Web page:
When it comes to determining the next steps in your life, all sorts of factors come into play.
In my world, one of the most significant ones is the sport of tennis.
It’s dictated my journey more than anything else.
To fully grasp the relevance of the sport, we have to go back a few years.
Actually, back to the very beginning when I was just a little kid in Mexico.
My big brother played tennis. And I was always dragged along to his practices.
Since I was too young to play with him, my mom would throw me balls, and I’d swing at them with my tiny racquet.
This was my introduction to the game.
Even though I’ve traveled all over the world for tennis – Mexico, Spain, Miami, Alabama – my first journey took me right outside of my front door.
From early on, I’ve been willing to go wherever tennis took me.
So, this is the story of how tennis paved my path.
I grew up in Mexico with my family.
No matter where tennis led me, this was, and always will be, home to me.
It’s where I grew up and have my roots.
That said, though, tennis wasn’t super popular in Mexico.
I was able to reach a certain level with local coaches, but it wasn’t as widely embraced as other sports in the area. If I ever wanted to make it big, I knew I’d have to move.
So, when someone from a big academy in Spain came to visit one day, my parents gave me the option to follow these coaches back to Spain.
We all liked the way these guys taught. Plus, we had a family friend who trusted him. My parents said they’d support me if I wanted to go to Spain and train.
Not going to lie, 12-year-old me was really nervous about it. It’s a pretty big decision to make.
It definitely helped to know that my parents were going to support me no matter what. They didn’t try to sway me one way or another. The most important thing to them was that I was happy.
In the end, the motivation to raise my tennis level made the decision for me.
And off to Spain I went.
The first couple of weeks were rough, for sure.
It’s hard knowing your family is an entire ocean away. But, it was easy to get involved and distracted by all the exciting things going on.
While it certainly took some getting used to, after a couple of weeks, I felt a lot more comfortable.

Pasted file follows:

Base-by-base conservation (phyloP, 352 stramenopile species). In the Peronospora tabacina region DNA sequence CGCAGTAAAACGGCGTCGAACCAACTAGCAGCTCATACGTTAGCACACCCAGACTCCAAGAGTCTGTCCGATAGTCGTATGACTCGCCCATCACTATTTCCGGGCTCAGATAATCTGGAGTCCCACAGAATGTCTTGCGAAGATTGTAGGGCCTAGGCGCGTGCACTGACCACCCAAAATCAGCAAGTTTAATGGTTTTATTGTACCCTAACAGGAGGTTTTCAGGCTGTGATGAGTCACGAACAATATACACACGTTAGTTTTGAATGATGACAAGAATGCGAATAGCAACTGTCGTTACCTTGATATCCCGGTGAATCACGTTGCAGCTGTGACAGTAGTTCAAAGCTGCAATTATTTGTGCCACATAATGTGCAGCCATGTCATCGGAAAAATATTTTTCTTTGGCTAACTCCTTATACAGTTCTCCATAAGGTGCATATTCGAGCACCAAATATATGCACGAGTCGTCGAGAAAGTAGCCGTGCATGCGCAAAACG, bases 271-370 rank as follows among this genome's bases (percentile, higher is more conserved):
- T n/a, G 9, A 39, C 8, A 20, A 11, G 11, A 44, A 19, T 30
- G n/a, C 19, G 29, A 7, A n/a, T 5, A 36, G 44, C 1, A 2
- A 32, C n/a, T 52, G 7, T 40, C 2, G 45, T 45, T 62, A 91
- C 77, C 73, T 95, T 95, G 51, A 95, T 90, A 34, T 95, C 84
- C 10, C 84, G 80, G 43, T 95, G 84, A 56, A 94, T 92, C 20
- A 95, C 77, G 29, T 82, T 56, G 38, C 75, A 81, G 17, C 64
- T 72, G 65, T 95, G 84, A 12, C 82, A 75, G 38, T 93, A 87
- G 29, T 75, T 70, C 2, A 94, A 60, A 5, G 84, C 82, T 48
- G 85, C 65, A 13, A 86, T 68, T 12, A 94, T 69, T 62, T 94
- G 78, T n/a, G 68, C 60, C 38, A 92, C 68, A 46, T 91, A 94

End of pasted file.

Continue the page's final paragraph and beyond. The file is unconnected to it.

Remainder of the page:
The time in Spain definitely took my game to a different level. Being surrounded by other ambitious players and top coaches was absolutely the right decision.
But after spending time on and off there for two years, it was time to make another move.
And it was once again inspired by tennis.
I came back to Mexico for about a year. The process of moving back was pretty strange for me.
Adjusting to being a regular student was arguably the hardest part.
I was used to working off a schedule dedicated to tennis. Not having that was a huge change.
So, this may not come as a surprise, but after a year, it was time to shift gears again.
And when I was eyeing the next opportunity, one academy stood out.
The famous Sánchez-Casal Academy in Miami.
This decision ended up being pivotal for my tennis career.
Not only did it really push my tennis game, it also introduced me to the idea of college tennis.
I learned all about the system and its great opportunities.
So, after a while, it was time to look at schools.
At that point, I was way behind in the recruiting timeline.
Thanks to some of my friends at the academy, they told me how to get my name out there. And they helped me with how to respond when coaches were messaging me.
The two schools at the top of my list were Alabama and Miami. I had grown to like the city of Miami. It felt like home to me, and it also “looked” a lot more like me.
The significant Hispanic population in the city led me to think that this might be a better fit.
But during my visit to Alabama, I felt something different.
The environment was special. The atmosphere was inviting. Every player, coach, and student I talked to seemed genuine and real. That visit put me over the top.
So, I was heading to Alabama.
The problem was, I was so late in the process that I had to start in Spring 2017 rather than Fall 2016 like initially intended.
Because of that, I was thrown right into the fire.
Just ten days after getting on campus, I had my first competition.
And let me tell you, college tennis is a completely different sport from junior tennis.
As a result, freshman year was a struggle for me.
I didn’t really find my place yet. Despite all the support from the athletic department and teammates, I just had a bit of a hard time adjusting at first.
However, over time, I not only grew into a better player, but also tried to lead the team.
The big motivation?
Well, I wanted to take Alabama to a place they’d never been.
If I want the tennis program here to remember me by one thing, I want my impact as a leader to be felt.
Over the next two years, we’ve been a lot more competitive.
In the 2017-2018 season, for example, we surprised many people by upsetting Auburn and Kentucky in the SEC Championships and making it to the Sweet 16 in the NCAAs before falling to Texas A&M.
Now, this is almost a bit of the standard.
I feel proud that I’ve been one of the leaders instituting that change.
The greatest gift to me would be to come back in five years and see this team grow even more. I feel like we’ve put ourselves in that place, and we’ve established a new foundation.
As for me personally, I don’t know what’s next. I could see myself as a coach. I love the idea of educating and inspiring young tennis players like myself.
Whatever happens, though, I know I’m ready for the next step. I’m willing to leap to wherever offers the best chance for me to excel.
And I do have a feeling that tennis may lead the way again.